From a blast from the past to speaking terms
Blast from the past
A letter in the Friend (28 June) questioned the desirability of maintaining historic Meeting houses. There are multiple reasons for doing so – not the least of which is that the stability that comes from maintaining historical connections fosters self-identity and enables groups to move forward with confidence.
About sixteen years ago many Friends and charities contributed generously to the restoration of the early-sixteenth-century Meeting house and seventeenth-century barn at Airton, in a small rural community in the Yorkshire Dales National Park. To begin with there was no worshipping community in Airton and the Meeting house was partly unroofed. Its projected restoration was an act of faith and hope. Now there is a regular Meeting for Worship with an active programme of community involvement. Monthly concerts and performances raise income that supports varied charitable causes. Overnight guests stay in our bunk-barn and hundreds of people visit our historic Meeting house each year. For most visitors this is their first exposure to Quakerism. Visitors read displayed posters; some are given mini talks about Quakerism; some take away leaflets; some ask how they can get more information or how they can find a Friends’ Meeting where they live.
We invite Friends who may doubt the utility of remote, ancient Meeting houses to visit us and see what can be done, and we invite everyone else to come and visit us just for the pleasure of doing so. Our Meetings for Worship are at 3pm on the second and fourth Sundays of each month.
Owing it to them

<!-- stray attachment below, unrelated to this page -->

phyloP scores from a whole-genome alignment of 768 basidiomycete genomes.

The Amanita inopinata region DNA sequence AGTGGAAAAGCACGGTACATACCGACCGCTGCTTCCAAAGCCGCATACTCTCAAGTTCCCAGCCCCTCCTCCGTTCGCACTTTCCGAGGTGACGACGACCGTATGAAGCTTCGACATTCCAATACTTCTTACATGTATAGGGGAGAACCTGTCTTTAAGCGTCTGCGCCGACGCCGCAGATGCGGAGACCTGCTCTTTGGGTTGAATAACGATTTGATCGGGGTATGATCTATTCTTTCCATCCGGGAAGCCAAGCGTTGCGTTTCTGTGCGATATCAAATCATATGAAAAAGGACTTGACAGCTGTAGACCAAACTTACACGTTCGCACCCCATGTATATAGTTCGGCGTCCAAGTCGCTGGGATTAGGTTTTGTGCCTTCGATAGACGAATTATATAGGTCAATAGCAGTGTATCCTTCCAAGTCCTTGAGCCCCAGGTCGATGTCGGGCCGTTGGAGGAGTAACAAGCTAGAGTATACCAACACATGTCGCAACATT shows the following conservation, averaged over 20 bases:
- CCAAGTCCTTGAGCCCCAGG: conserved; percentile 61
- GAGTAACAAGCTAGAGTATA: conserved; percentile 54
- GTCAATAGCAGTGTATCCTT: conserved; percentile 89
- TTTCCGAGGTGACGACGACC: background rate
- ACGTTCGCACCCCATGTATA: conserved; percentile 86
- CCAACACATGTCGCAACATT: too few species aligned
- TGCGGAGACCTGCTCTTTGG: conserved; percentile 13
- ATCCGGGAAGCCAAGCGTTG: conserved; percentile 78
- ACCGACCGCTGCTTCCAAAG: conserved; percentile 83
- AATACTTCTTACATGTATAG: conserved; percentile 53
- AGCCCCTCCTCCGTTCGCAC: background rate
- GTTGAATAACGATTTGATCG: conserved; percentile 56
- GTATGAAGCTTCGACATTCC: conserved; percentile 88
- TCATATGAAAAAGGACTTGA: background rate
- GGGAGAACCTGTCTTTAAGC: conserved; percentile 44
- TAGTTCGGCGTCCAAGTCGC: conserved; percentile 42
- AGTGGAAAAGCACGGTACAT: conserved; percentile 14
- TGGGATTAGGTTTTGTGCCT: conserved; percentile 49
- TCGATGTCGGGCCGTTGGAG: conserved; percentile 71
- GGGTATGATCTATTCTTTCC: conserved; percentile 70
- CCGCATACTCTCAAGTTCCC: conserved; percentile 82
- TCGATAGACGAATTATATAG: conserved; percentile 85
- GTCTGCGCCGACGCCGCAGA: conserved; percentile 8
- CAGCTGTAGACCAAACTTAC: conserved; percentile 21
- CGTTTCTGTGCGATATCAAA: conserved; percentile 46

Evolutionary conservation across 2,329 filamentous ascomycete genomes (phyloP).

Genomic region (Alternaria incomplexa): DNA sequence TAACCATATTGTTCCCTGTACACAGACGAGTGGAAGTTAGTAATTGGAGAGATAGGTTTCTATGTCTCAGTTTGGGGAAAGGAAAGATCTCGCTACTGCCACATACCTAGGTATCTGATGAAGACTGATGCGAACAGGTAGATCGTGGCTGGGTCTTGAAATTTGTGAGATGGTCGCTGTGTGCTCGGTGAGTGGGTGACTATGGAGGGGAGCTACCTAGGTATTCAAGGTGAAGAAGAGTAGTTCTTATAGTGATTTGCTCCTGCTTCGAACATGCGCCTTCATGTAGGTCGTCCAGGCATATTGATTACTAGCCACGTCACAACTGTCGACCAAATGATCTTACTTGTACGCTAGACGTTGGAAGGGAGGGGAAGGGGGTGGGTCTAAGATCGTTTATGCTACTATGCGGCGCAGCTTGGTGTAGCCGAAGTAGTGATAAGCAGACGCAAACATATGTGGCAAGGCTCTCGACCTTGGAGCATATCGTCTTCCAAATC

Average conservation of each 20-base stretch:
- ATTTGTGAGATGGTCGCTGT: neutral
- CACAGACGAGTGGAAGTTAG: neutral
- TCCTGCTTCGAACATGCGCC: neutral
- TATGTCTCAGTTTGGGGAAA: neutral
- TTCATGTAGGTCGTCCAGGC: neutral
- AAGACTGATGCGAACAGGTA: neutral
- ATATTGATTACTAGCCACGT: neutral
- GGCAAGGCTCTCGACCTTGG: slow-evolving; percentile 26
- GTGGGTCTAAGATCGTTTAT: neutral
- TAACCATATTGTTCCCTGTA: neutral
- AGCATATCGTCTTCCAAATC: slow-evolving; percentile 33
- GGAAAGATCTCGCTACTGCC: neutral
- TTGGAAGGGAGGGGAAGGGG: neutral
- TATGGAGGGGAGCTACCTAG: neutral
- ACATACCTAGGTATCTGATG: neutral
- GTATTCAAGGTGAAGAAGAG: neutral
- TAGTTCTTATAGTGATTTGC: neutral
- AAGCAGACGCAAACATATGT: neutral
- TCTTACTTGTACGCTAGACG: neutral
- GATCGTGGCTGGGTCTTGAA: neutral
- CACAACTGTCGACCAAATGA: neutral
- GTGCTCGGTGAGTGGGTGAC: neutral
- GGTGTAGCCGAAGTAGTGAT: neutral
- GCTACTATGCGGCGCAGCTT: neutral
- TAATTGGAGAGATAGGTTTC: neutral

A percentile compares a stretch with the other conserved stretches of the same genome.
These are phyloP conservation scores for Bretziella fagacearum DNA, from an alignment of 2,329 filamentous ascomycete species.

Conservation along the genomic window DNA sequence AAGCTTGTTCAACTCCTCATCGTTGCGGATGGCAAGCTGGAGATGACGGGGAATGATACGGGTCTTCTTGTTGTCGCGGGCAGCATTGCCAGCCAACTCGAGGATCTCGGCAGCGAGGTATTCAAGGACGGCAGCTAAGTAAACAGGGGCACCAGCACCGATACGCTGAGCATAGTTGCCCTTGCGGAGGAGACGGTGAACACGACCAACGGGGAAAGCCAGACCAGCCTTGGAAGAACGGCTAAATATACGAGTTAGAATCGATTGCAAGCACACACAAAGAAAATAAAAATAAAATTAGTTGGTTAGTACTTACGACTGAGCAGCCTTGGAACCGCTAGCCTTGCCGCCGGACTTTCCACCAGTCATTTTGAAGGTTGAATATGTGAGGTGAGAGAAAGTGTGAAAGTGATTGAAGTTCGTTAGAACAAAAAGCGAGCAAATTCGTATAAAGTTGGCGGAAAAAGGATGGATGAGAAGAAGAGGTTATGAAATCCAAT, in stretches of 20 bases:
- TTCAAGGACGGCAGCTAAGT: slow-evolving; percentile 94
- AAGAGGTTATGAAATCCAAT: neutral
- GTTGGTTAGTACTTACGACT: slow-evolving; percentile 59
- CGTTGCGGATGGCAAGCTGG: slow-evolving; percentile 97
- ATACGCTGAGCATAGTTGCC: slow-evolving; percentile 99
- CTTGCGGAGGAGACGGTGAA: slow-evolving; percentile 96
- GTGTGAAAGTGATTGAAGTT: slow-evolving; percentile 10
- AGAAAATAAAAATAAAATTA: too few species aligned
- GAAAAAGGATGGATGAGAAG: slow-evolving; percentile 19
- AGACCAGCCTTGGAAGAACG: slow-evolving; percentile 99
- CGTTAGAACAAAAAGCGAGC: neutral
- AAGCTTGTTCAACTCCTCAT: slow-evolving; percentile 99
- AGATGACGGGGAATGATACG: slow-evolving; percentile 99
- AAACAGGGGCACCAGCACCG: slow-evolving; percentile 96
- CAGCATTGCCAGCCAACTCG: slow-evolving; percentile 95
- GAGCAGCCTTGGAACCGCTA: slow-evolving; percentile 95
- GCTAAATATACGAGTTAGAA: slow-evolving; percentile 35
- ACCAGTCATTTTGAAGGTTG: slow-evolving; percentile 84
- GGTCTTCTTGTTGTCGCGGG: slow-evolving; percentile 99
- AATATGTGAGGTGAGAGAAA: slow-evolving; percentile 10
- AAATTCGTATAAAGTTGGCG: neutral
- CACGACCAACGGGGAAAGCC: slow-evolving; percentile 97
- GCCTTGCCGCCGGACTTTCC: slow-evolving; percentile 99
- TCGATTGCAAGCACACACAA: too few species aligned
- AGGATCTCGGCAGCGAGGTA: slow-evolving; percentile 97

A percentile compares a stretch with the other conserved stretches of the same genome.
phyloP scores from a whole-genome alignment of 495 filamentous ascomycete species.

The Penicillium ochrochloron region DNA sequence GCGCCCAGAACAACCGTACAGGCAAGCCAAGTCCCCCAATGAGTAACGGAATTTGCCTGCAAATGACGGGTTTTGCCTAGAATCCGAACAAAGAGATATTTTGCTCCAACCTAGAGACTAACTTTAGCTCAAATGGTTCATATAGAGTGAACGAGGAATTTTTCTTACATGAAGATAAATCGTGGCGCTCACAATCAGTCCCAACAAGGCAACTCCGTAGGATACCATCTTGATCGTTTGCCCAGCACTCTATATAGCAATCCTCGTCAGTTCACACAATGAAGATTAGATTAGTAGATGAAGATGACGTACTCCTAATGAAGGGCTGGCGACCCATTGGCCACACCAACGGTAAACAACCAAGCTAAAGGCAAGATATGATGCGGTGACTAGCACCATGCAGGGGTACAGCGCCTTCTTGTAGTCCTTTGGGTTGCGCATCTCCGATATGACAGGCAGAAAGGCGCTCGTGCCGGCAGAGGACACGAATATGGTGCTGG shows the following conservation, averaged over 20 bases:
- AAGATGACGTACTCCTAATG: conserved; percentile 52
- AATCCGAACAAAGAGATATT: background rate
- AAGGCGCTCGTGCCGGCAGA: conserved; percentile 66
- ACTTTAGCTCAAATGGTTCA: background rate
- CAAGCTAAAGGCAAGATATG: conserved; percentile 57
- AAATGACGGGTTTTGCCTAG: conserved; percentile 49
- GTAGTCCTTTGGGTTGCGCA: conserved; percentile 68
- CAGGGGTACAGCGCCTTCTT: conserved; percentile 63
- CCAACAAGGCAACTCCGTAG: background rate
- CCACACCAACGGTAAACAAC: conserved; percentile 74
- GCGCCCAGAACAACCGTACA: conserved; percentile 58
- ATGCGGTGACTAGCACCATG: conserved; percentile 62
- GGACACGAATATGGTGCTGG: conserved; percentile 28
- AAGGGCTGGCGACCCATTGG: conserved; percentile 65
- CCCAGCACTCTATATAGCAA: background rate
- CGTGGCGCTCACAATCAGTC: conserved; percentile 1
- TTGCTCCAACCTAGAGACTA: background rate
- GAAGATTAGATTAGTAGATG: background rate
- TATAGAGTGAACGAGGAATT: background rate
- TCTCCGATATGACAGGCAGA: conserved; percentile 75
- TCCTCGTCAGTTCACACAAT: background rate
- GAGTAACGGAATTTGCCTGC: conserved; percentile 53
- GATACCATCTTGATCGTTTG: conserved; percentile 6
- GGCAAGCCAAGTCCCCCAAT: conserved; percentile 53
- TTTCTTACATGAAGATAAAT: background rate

I am becoming increasingly concerned about the effect that huge student debt is having on the mental health of our young citizens. As a nation we are becoming more aware of the problem of bad mental health of our youth, but it is not being linked with the issue of so many young and now some older people being burdened with huge education loan debts.
When I needed a grant to do a teaching degree in 1983 it covered my college fees and living expenses for myself and my two very young children, but even so I can remember the dread of getting into debt. I am aware that many students will never earn enough to pay off this debt, but this does not remove the pressure of having it in the first place.
I have recently become aware that it is impossible for some to get even a normal loan to buy a car, let alone get a mortgage. All these things add to the pressure on young – and not so young – people. I have friends whose grandchildren are now getting student loans when their parents are still paying off their loans, and, to add insult to injury, many of the MPs who have voted for these fees themselves benefited from free grants.
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